April 27th, 2010Uncategorized
Back in April, at SXSW, Daniel Ek (Spotify CEO) talked about the future for the company, one key theme was the understanding that they need to make sharing music easier for their users. They also didn’t want to force users to create new social networks to do so, I blogged my thoughts on Music Discovery after the event.
Just over a month later, it’s here the ‘Next Generation Spotify‘ which amongst other features allows you to share playlists amongst Spotify user and Facebook friends ‘with ease’.
One thing you might want to consider, straight after authorising Spotify to connect with Facebook, is exactly what have you allowed it to do?
As you can see, the standard set of interactions, that allow the App to post things to your profile. One new one for me is the ‘access data at any time’ option; let me know how Spotify might use that in the comments.
So when you’ve linked your account, it will automatically post to your wall and let people know you are on Spotify. OK So far, I’ll let the app do that.
The app, will allow you to edit which of your playlists are publically shared (by default they ALL are), may be worth considering if you want certain playlists not to be shared. Also by default all future playlists you create will be automatically shared. Untick the box to sort that out, if you so wish.
After all, do you really want to know the contents of ‘Music to put my makeup on to’;
or the fact it’s in my collection!
So now, as we have some friends, I can peruse what playlists they have let me see. Now what happens if I decide to add one of their playlists (or one they have added), to my Spotify account?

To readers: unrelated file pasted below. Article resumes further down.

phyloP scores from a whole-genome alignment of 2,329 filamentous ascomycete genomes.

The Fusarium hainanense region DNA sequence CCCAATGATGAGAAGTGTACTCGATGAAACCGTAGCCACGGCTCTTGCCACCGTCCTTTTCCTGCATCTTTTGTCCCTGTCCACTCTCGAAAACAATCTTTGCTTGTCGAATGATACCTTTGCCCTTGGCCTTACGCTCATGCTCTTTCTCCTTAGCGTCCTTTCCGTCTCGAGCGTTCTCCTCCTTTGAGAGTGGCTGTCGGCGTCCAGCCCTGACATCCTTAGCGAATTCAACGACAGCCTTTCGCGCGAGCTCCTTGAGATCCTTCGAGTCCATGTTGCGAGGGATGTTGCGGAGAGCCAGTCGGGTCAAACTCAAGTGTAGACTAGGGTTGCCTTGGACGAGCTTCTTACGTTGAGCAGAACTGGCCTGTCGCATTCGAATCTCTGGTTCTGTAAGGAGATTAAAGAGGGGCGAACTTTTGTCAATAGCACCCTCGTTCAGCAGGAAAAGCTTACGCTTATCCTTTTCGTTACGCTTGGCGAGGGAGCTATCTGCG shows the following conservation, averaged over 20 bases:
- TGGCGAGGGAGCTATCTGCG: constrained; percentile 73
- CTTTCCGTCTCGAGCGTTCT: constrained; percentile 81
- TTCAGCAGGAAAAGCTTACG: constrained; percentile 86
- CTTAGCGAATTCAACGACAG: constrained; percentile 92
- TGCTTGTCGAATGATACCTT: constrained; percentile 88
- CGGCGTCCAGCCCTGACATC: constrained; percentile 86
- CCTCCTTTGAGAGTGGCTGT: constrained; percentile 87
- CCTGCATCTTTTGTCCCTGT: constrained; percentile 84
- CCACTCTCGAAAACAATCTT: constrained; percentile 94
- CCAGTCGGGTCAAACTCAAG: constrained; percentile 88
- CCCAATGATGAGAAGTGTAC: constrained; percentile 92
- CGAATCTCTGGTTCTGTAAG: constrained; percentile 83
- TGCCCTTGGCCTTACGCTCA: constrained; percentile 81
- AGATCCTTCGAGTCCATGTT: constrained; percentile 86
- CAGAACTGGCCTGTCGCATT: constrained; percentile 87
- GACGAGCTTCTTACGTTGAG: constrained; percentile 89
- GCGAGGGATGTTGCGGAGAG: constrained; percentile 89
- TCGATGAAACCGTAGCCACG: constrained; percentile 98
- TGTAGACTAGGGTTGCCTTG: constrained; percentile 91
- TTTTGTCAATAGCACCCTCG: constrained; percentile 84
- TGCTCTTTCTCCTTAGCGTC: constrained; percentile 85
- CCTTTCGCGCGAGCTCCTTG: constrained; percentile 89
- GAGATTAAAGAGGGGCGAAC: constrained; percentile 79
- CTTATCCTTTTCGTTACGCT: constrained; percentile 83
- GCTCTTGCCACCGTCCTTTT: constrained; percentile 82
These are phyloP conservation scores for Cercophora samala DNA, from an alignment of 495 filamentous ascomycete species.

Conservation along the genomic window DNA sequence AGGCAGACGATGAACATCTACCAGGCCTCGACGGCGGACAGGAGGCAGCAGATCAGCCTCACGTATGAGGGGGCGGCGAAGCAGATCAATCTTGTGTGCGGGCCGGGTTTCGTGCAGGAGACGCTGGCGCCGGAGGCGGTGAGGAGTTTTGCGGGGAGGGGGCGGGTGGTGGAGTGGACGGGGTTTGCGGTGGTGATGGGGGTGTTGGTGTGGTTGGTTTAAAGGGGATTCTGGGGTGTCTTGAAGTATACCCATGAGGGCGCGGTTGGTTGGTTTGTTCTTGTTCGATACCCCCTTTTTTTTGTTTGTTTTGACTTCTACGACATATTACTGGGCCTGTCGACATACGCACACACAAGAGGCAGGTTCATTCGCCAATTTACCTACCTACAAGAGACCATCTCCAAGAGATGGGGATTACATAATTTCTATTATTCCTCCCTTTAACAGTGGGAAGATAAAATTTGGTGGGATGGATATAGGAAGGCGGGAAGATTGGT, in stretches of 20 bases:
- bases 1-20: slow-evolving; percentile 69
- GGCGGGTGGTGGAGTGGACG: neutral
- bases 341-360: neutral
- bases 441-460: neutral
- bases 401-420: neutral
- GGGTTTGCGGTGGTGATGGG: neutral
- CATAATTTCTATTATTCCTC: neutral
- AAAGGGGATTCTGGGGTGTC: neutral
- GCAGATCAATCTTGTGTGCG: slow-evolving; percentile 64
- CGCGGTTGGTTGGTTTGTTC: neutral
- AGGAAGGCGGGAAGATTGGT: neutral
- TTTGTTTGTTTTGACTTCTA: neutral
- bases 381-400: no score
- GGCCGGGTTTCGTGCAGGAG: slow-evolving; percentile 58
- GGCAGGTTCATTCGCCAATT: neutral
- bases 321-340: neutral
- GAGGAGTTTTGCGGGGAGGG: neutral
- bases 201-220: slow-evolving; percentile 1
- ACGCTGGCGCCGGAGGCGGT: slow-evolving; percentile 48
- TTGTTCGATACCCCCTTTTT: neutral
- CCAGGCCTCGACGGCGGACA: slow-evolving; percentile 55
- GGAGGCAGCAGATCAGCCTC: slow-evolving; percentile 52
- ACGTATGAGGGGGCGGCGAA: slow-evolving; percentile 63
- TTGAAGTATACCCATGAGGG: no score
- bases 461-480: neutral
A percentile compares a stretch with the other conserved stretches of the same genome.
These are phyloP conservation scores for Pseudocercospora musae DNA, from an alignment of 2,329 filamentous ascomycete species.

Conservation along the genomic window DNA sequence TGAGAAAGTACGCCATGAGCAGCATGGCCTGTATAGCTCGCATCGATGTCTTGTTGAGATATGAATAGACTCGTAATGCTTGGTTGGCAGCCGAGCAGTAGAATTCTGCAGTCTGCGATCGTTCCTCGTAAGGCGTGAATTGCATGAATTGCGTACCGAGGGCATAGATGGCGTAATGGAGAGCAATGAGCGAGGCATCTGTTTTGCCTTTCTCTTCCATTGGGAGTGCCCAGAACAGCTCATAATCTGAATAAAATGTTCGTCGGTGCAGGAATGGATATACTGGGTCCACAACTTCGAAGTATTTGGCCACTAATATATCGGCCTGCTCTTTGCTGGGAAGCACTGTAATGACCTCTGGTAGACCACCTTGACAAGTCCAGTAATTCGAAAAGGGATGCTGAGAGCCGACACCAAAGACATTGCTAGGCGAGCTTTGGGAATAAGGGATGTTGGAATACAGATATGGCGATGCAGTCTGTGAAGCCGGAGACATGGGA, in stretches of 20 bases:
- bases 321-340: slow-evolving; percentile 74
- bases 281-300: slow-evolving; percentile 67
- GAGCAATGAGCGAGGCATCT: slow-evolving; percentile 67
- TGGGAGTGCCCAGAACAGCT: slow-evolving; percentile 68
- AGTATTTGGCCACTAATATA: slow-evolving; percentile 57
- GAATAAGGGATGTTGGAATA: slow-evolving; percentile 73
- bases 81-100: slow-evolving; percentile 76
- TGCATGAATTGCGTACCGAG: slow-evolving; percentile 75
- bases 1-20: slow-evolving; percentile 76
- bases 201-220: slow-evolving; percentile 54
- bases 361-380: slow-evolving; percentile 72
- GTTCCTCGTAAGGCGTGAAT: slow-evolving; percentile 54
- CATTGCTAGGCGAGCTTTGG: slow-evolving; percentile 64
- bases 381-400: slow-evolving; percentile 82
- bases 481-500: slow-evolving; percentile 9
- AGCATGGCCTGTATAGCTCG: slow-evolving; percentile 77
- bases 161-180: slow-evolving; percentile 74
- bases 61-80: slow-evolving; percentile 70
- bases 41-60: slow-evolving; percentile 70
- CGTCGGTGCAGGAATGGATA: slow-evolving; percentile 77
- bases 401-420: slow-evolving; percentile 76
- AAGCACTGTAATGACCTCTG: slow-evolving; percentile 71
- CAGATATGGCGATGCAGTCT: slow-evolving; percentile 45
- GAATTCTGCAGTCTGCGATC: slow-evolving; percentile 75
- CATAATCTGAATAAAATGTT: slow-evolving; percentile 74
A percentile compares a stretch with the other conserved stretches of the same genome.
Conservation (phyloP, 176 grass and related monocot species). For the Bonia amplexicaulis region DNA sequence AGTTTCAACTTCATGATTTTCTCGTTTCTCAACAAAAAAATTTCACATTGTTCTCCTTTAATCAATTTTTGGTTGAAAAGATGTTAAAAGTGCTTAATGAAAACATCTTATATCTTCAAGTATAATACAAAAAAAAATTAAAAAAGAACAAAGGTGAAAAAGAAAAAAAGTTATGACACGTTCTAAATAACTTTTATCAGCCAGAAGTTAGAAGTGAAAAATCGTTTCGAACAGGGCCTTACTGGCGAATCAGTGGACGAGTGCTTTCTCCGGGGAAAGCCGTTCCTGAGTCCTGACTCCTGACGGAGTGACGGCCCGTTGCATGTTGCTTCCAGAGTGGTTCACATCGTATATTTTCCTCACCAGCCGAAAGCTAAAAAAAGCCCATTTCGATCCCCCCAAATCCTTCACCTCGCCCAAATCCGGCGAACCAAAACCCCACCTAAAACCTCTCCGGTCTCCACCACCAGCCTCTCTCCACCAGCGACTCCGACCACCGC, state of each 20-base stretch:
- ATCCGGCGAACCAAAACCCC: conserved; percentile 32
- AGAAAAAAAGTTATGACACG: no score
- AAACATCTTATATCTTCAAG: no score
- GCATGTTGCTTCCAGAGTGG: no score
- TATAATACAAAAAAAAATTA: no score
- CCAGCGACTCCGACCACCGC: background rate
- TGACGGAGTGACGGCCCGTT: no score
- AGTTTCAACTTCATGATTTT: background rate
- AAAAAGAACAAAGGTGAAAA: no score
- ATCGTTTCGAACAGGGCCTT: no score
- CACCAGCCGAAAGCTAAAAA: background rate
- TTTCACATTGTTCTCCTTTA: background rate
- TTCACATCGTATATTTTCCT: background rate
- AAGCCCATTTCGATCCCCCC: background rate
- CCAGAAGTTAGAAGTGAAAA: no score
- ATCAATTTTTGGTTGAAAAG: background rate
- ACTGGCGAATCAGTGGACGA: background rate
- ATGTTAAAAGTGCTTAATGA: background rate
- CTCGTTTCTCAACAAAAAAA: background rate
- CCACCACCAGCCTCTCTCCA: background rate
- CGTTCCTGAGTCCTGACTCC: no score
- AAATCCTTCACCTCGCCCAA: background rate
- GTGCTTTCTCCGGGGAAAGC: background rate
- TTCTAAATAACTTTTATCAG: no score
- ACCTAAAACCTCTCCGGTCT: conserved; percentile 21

Spotify will automatically post the fact you have added this playlist, to Facebook. There is no prompt notifying you are ‘do you want to share’ to Facebook. I was disappointed when I opened Facebook and had seen the Spotify app post a lot of messages on my behalf. Yes I had granted it permission to, but thought there may have been clearer notification within the App.
Alter Wall Posting Behaviour
If you don’t want this to happen, straight after you have Connected to Facebook with the App, hit the Cog, on the people bar and click ‘Disable Posting To Facebook’.
You will still be able to manually have share links etc, as well as being able to access your friends list.
Some of my tweets on the subject were rather strong, due to being shocked that even though I had granted access, I was not made aware of the implication. In another post, I’ll likely look at how mflow use Facebook and Twitter integration, and see if their method is more transparent to the user, as well as appearing ‘less spammy’ to the end user.
This also ties in the talk by danah boyd, at SXSW regarding approaches to Privacy & Publicity; sometimes companies will encroach on whats reasonable, and then potentially take a step back ‘a la’ Google Buzz.
Some thoughts for you, please leave a comment…
- Was it clear to you what access you granted it?
- How did you react when you spotted it posting away to your wall?
- Obvious it was going to do so?
- Obvious how to stop it?
April 14th, 2010Visualisation
Spotted: March 25th – April 14th:
- @anywhere prototypes from the Guardian – Some interesting prototypes of the @anywhere system, as publically first revealed at SXSW, by the Guardian. Native twitter features, like hovercards, in third party sites. interesting
- 3D Interfaces – Got a set of data, with complex linked relationships. A demo of a strategy to deal with the connections when displayed in a 3D environment
- JESS3 Blog: SXSW Vicarious.ly Visualization – Amazing look at patterns and trends seen when running through location enabled data from SXSW.
- Chart Chooser by Juice Analytics: Download Tufte-compliance Excel and PowerPoint charts – Want to create a graph? Not got a copy of Tableau. Take a look at some of the Excel templates, that are presented in a 'nice way'
- Graphical perception – learn the fundamentals first | FlowingData – When it comes to visualization, especially on the Web, you have to be open-minded, and you should be willing to try new things. There’s no advancing otherwise. However, before you dive into the advanced stuff – like just about everything in your life – you have to learn the fundamentals before you know when you can break the rules.